After weeks of rumor and speculation, the Trump administration this weekend gave TikTok’s parent company, Beijing-based ByteDance, 45 days to sell off the social media sensation or else stop operating in the United States—and Microsoft looks to be the buyer.
Microsoft on Sunday confirmed what several media outlets had been speculating since Friday, saying it is in talks to buy TikTok’s operations in the US, Canada, Australia, and New Zealand and may also invite other US investors to take minority stakes in the deal.
“Microsoft will move quickly to pursue discussions with TikTok’s parent company, ByteDance, in a matter of weeks, and in any event completing these discussions no later than September 15, 2020,” the company said in a corporate blog post. “During this process, Microsoft looks forward to continuing dialogue with the United States Government, including with the President.”
Specifically, the transaction would take place to allay US concerns about data being stored in China and possibly accessed by the Chinese government, the blog post said:
This new structure would build on the experience TikTok users currently love, while adding world-class security, privacy, and digital safety protections. The operating model for the service would be built to ensure transparency to users as well as appropriate security oversight by governments in these countries.
Among other measures, Microsoft would ensure that all private data of TikTok’s American users is transferred to and remains in the United States. To the extent that any such data is currently stored or backed-up outside the United States, Microsoft would ensure that this data is deleted from servers outside the country after it is transferred.
A national security threat?
US regulators have been expressing concerns about TikTok’s Chinese ownership since last year. In October, Senate leaders from both parties pushed for intelligence agencies to open an investigation of TikTok. “TikTok’s terms of service and privacy policies describe how it collects data from its users and their devices, including user content and communications, IP address, location-related data, device identifiers, cookies, metadata, and other sensitive personal information,” the senators wrote at the time. “While the company has stated that TikTok does not operate in China and stores US user data in the US, ByteDance is still required to adhere to the laws of China.”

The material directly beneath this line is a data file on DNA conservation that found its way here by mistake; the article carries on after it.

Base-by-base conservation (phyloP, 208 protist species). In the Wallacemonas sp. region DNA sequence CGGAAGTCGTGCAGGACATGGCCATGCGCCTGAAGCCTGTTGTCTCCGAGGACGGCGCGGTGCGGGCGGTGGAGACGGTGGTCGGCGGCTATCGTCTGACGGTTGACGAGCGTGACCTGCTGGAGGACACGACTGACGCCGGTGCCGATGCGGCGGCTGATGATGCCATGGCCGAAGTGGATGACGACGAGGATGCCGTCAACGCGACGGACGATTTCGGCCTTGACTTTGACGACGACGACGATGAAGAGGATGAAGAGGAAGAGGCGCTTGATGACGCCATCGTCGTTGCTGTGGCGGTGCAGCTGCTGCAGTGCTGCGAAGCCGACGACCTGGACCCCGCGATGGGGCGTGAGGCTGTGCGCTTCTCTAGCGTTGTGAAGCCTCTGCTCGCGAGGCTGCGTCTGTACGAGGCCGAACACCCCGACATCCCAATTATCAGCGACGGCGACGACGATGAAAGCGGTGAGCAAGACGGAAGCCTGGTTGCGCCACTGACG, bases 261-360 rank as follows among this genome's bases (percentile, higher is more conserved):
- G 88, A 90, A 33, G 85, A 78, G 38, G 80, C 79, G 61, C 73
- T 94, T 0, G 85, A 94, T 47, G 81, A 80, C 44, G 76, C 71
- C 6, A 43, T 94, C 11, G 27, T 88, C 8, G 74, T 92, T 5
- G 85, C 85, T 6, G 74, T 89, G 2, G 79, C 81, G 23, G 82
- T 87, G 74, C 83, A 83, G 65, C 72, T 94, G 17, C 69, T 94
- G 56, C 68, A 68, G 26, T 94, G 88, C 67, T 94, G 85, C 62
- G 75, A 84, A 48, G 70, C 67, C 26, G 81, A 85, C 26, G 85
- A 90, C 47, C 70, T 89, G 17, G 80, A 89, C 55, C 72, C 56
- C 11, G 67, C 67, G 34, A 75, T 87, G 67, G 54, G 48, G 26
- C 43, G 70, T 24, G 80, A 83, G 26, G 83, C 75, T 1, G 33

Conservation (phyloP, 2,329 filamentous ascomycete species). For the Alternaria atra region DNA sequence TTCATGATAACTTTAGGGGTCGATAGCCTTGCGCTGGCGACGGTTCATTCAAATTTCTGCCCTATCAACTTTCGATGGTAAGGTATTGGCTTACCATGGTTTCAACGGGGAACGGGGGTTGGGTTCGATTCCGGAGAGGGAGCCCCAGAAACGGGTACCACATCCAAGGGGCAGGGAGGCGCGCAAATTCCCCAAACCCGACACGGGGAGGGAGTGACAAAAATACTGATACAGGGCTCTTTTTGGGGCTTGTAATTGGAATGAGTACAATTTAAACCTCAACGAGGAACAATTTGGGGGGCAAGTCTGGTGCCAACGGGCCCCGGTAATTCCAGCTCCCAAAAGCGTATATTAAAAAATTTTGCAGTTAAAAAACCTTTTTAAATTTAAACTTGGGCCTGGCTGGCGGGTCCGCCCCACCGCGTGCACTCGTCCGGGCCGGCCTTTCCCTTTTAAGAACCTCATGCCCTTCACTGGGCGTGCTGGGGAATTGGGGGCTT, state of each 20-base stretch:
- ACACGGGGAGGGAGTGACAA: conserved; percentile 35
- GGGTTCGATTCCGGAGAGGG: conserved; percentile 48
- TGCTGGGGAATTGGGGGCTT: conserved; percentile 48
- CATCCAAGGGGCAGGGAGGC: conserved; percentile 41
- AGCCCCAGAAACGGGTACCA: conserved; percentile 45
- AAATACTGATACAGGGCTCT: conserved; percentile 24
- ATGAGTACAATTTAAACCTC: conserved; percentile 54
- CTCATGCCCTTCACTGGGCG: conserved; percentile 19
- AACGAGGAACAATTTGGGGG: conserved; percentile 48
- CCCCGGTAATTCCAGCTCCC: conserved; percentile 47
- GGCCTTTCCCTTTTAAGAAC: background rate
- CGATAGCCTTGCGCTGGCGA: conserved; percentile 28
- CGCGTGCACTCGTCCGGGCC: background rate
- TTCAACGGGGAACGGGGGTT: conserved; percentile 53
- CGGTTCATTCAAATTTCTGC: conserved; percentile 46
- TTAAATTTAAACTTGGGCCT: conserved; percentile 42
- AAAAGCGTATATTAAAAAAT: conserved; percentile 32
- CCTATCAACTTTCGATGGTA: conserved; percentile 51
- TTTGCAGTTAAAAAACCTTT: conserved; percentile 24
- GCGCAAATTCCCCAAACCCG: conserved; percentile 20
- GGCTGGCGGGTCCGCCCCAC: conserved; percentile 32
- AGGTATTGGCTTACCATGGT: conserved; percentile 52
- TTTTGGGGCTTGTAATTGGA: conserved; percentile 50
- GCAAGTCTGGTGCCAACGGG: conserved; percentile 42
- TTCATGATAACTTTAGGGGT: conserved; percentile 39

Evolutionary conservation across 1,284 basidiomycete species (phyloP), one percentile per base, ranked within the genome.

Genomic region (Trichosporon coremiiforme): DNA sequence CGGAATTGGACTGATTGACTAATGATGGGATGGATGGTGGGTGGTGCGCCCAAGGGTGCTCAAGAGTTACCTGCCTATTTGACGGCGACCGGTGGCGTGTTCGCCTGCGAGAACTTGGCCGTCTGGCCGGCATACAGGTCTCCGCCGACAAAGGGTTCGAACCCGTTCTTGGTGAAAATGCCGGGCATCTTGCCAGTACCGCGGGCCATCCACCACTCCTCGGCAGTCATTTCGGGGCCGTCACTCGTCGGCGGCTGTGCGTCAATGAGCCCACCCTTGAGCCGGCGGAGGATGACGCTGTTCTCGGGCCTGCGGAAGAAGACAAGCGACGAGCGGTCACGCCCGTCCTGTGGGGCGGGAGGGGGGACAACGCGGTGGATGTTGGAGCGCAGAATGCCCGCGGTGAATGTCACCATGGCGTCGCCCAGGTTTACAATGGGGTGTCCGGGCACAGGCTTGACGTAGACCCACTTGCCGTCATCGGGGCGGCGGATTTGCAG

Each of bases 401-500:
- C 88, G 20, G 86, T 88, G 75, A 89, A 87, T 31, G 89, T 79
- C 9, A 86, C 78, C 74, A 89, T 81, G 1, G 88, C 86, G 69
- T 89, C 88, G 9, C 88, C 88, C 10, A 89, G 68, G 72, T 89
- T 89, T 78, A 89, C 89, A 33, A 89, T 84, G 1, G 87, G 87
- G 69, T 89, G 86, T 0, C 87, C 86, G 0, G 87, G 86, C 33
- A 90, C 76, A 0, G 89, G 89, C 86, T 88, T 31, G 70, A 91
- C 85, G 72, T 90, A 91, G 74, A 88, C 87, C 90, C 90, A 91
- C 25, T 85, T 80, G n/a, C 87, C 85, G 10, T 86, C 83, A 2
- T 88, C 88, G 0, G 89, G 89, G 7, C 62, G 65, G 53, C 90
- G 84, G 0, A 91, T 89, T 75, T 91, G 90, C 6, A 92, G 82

By the time a week had passed, regulators were obliging—the Committee on Foreign Investment in the United States, or CFIUS, opened a review in November. CFIUS, which is based in the Treasury Department, comprises members from several agencies that review transactions in which a foreign buyer acquires a US firm for potential national security concerns. Since 2019, CFIUS has expanded authority also to investigate certain kinds of major investments that aren’t straight acquisitions as well.
TikTok was formed when ByteDance bought US firm Musical.ly for roughly $1 billion in 2017 and then rebranded and relaunched it under the TikTok name. CFIUS did not review the Musical.ly deal at the time, but it has the authority to do so retroactively—as it now is. That kind of review is what led to President Donald Trump’s 2018 executive order prohibiting Broadcom from purchasing rival Qualcomm (even though Qualcomm had vehemently turned down every single offer Broadcom made it).
Secretary of State Mike Pompeo said in July that the administration was considering an outright ban on TikTok as well as potentially expanding that type of ban to other Chinese firms. “With respect to the Chinese apps on people’s cell phones I can assure you the United States will get this one right,” Pompeo said. “I don’t want to get out in front of the president, but it’s something we’re looking at.”
Trump on Friday night said unequivocally that he wanted to ban TikTok. “As far as TikTok is concerned, we’re banning them from the United States. … I have that authority,” he told reporters while on Air Force One, indicating an executive order could come as soon as Saturday.
Other officials inside the administration, including Treasury Secretary Steven Mnuchin, pushed for a sale instead of a ban, sources told Reuters and the Wall Street Journal. Microsoft CEO Satya Nadella spoke by phone with Trump on Sunday, after which the White House agreed to the 45-day sale deadline and Microsoft made its public statement about the potential deal.